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It Is Not The Employment, But Income Which Makes The Economy Terrible

Friday's Jobs report was not that bad (my jobs analysis) - it was the personal disposable income which tells the story of a "mediocre" economy.

Besides claiming the BLS had a seasonal adjustment error this month (because the unadjusted data had the largest jump in July employment in history), I also stated that there was an obvious continuing improvement in the rate of growth for over one year (red line in chart below). The data was averaged as it is noisy.

Unadjusted Data: Year-over-Year Rate of Growth (blue bars, left axis) and 3 month rolling average Change in the Rate of Growth (red line, right axis)

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Without a doubt, this is the worst employment recovery since the Great Depression. But what makes this recovery terrible is the consumer is getting no money into its pocket - after all, the jobs recovery has been averaging 2% per year.

Real (Inflation Adjusted) Disposable Personal Income (Blue Line) and Population Growth Adjusted Disposable Personal Income (Red Line)

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Since the beginning of the Great Recession population adjusted real disposable personal income (which is distorted by income of the 1%) has grown only 2.5% - an average of less than 0.5% per year. And in the last year, this growth is negative 0.11%.

The Econintersect economic forecast for August 2013 again declined, and sees the economy barely expanding. The concern is that consumers are spending a historically high amount of their income, and several non-financial indicators are struggling or flat.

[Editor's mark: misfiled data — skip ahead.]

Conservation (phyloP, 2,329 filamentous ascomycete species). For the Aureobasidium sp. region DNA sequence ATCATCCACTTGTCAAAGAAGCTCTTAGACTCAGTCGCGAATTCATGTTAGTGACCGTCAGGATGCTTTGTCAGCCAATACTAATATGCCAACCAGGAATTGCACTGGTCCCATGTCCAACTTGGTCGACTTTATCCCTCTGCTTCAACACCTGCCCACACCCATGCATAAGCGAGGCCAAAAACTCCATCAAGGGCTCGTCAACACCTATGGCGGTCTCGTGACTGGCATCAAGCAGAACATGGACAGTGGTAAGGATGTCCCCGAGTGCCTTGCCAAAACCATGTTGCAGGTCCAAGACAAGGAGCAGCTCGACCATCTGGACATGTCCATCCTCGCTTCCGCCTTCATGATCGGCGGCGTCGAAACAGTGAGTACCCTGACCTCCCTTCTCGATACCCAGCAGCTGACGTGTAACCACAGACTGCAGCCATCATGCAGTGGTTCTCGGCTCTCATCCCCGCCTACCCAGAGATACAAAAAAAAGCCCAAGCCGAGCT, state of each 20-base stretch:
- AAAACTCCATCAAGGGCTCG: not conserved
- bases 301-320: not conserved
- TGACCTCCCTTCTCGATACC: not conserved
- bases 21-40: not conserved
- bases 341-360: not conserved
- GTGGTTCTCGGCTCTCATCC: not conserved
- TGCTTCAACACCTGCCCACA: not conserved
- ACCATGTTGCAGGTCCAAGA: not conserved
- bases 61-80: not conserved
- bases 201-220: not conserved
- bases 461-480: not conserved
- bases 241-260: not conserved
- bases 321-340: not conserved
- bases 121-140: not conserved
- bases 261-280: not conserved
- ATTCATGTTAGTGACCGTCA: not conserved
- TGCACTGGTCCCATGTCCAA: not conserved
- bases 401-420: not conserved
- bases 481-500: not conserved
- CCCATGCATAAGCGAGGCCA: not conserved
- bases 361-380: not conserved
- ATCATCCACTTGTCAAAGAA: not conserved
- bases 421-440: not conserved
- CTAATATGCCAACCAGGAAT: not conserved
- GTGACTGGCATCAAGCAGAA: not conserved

The ECRI WLI growth index value has been weakly in positive territory for over four months - but in a noticeable improvement trend. The index is indicating the economy six month from today will be slightly better than it is today.

Current ECRI WLI Growth Index

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Initial unemployment claims improved from 343,000 (reported last week) to 326,000 this week. Historically, claims exceeding 400,000 per week usually occur when employment gains are less than the workforce growth, resulting in an increasing unemployment rate.

The real gauge - the 4 week moving average - improved from 345,250 (reported last week) to 341,250. Because of the noise (week-to-week movements from abnormal events AND the backward revisions to previous weeks releases), the 4-week average remains the reliable gauge.

Weekly Initial Unemployment Claims - 4 Week Average - Seasonally Adjusted - 2011 (red line), 2012 (green line), 2013 (blue line)

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Bankruptcies this Week: Gryphon Gold

Data released this week which contained economically intuitive components (forward looking) were:

All other data released this week either does not have enough historical correlation to the economy to be considered intuitive, or is simply a coincident indicator to the economy.

Weekly Economic Release Scorecard:

Disclosure: I have no positions in any stocks mentioned, and no plans to initiate any positions within the next 72 hours.